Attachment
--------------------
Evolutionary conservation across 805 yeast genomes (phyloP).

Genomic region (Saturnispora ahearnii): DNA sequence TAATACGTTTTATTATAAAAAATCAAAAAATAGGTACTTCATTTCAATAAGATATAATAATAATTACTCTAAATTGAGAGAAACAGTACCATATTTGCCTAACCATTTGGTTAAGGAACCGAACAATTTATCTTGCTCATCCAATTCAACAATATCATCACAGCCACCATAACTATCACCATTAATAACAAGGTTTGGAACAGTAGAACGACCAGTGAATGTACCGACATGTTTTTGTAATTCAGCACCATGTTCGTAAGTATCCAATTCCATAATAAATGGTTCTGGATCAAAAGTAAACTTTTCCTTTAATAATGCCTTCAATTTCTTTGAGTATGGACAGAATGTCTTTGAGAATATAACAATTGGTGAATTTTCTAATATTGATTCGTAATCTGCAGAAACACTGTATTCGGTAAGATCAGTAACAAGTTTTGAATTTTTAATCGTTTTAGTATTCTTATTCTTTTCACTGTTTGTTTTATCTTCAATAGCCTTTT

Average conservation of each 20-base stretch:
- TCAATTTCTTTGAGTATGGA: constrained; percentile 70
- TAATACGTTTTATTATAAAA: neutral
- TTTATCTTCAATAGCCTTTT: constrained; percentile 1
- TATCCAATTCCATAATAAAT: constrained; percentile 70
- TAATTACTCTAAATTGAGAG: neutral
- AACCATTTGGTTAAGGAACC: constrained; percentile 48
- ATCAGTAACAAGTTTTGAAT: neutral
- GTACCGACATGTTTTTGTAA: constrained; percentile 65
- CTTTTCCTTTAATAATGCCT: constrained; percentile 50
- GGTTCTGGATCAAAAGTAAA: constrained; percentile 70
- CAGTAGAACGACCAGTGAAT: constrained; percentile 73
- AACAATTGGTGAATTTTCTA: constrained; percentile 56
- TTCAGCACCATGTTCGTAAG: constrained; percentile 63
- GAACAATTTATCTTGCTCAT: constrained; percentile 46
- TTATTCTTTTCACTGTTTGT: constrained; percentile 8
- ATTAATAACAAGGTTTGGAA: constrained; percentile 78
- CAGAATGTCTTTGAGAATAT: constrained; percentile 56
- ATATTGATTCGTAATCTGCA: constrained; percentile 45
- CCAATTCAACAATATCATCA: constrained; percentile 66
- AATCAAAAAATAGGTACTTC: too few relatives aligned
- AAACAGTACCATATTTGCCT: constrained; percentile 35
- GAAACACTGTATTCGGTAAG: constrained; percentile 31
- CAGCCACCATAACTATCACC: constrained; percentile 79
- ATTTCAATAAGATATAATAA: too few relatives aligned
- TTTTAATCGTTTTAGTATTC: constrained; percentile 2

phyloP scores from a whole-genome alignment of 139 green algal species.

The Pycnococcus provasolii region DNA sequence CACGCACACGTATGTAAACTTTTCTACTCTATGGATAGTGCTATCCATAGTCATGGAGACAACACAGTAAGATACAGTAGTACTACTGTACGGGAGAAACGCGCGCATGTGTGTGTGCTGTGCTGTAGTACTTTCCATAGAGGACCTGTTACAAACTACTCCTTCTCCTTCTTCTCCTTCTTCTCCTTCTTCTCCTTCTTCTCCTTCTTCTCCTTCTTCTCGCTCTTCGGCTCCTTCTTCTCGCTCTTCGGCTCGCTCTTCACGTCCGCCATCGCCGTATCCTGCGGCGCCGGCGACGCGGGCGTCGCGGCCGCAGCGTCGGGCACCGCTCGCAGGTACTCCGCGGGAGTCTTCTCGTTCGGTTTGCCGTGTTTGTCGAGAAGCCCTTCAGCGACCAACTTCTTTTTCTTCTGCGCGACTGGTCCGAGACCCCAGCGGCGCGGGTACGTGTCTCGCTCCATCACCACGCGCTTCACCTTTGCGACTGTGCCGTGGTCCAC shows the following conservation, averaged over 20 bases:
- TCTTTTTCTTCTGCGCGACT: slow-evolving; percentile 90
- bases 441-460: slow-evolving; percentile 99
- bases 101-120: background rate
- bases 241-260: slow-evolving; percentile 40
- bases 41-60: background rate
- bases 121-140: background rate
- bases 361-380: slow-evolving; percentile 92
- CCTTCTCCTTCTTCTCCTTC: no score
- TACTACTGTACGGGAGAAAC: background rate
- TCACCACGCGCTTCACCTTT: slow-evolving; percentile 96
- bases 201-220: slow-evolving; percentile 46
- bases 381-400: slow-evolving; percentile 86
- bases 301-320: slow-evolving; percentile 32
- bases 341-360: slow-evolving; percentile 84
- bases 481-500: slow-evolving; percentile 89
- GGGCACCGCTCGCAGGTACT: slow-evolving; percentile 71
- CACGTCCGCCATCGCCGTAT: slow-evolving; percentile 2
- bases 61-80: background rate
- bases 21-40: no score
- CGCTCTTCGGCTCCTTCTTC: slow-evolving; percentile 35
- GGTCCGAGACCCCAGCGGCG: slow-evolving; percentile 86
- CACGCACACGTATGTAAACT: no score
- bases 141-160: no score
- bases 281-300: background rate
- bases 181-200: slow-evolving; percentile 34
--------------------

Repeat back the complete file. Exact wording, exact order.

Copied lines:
Evolutionary conservation across 805 yeast genomes (phyloP).

Genomic region (Saturnispora ahearnii): DNA sequence TAATACGTTTTATTATAAAAAATCAAAAAATAGGTACTTCATTTCAATAAGATATAATAATAATTACTCTAAATTGAGAGAAACAGTACCATATTTGCCTAACCATTTGGTTAAGGAACCGAACAATTTATCTTGCTCATCCAATTCAACAATATCATCACAGCCACCATAACTATCACCATTAATAACAAGGTTTGGAACAGTAGAACGACCAGTGAATGTACCGACATGTTTTTGTAATTCAGCACCATGTTCGTAAGTATCCAATTCCATAATAAATGGTTCTGGATCAAAAGTAAACTTTTCCTTTAATAATGCCTTCAATTTCTTTGAGTATGGACAGAATGTCTTTGAGAATATAACAATTGGTGAATTTTCTAATATTGATTCGTAATCTGCAGAAACACTGTATTCGGTAAGATCAGTAACAAGTTTTGAATTTTTAATCGTTTTAGTATTCTTATTCTTTTCACTGTTTGTTTTATCTTCAATAGCCTTTT

Average conservation of each 20-base stretch:
- TCAATTTCTTTGAGTATGGA: constrained; percentile 70
- TAATACGTTTTATTATAAAA: neutral
- TTTATCTTCAATAGCCTTTT: constrained; percentile 1
- TATCCAATTCCATAATAAAT: constrained; percentile 70
- TAATTACTCTAAATTGAGAG: neutral
- AACCATTTGGTTAAGGAACC: constrained; percentile 48
- ATCAGTAACAAGTTTTGAAT: neutral
- GTACCGACATGTTTTTGTAA: constrained; percentile 65
- CTTTTCCTTTAATAATGCCT: constrained; percentile 50
- GGTTCTGGATCAAAAGTAAA: constrained; percentile 70
- CAGTAGAACGACCAGTGAAT: constrained; percentile 73
- AACAATTGGTGAATTTTCTA: constrained; percentile 56
- TTCAGCACCATGTTCGTAAG: constrained; percentile 63
- GAACAATTTATCTTGCTCAT: constrained; percentile 46
- TTATTCTTTTCACTGTTTGT: constrained; percentile 8
- ATTAATAACAAGGTTTGGAA: constrained; percentile 78
- CAGAATGTCTTTGAGAATAT: constrained; percentile 56
- ATATTGATTCGTAATCTGCA: constrained; percentile 45
- CCAATTCAACAATATCATCA: constrained; percentile 66
- AATCAAAAAATAGGTACTTC: too few relatives aligned
- AAACAGTACCATATTTGCCT: constrained; percentile 35
- GAAACACTGTATTCGGTAAG: constrained; percentile 31
- CAGCCACCATAACTATCACC: constrained; percentile 79
- ATTTCAATAAGATATAATAA: too few relatives aligned
- TTTTAATCGTTTTAGTATTC: constrained; percentile 2

phyloP scores from a whole-genome alignment of 139 green algal species.

The Pycnococcus provasolii region DNA sequence CACGCACACGTATGTAAACTTTTCTACTCTATGGATAGTGCTATCCATAGTCATGGAGACAACACAGTAAGATACAGTAGTACTACTGTACGGGAGAAACGCGCGCATGTGTGTGTGCTGTGCTGTAGTACTTTCCATAGAGGACCTGTTACAAACTACTCCTTCTCCTTCTTCTCCTTCTTCTCCTTCTTCTCCTTCTTCTCCTTCTTCTCCTTCTTCTCGCTCTTCGGCTCCTTCTTCTCGCTCTTCGGCTCGCTCTTCACGTCCGCCATCGCCGTATCCTGCGGCGCCGGCGACGCGGGCGTCGCGGCCGCAGCGTCGGGCACCGCTCGCAGGTACTCCGCGGGAGTCTTCTCGTTCGGTTTGCCGTGTTTGTCGAGAAGCCCTTCAGCGACCAACTTCTTTTTCTTCTGCGCGACTGGTCCGAGACCCCAGCGGCGCGGGTACGTGTCTCGCTCCATCACCACGCGCTTCACCTTTGCGACTGTGCCGTGGTCCAC shows the following conservation, averaged over 20 bases:
- TCTTTTTCTTCTGCGCGACT: slow-evolving; percentile 90
- bases 441-460: slow-evolving; percentile 99
- bases 101-120: background rate
- bases 241-260: slow-evolving; percentile 40
- bases 41-60: background rate
- bases 121-140: background rate
- bases 361-380: slow-evolving; percentile 92
- CCTTCTCCTTCTTCTCCTTC: no score
- TACTACTGTACGGGAGAAAC: background rate
- TCACCACGCGCTTCACCTTT: slow-evolving; percentile 96
- bases 201-220: slow-evolving; percentile 46
- bases 381-400: slow-evolving; percentile 86
- bases 301-320: slow-evolving; percentile 32
- bases 341-360: slow-evolving; percentile 84
- bases 481-500: slow-evolving; percentile 89
- GGGCACCGCTCGCAGGTACT: slow-evolving; percentile 71
- CACGTCCGCCATCGCCGTAT: slow-evolving; percentile 2
- bases 61-80: background rate
- bases 21-40: no score
- CGCTCTTCGGCTCCTTCTTC: slow-evolving; percentile 35
- GGTCCGAGACCCCAGCGGCG: slow-evolving; percentile 86
- CACGCACACGTATGTAAACT: no score
- bases 141-160: no score
- bases 281-300: background rate
- bases 181-200: slow-evolving; percentile 34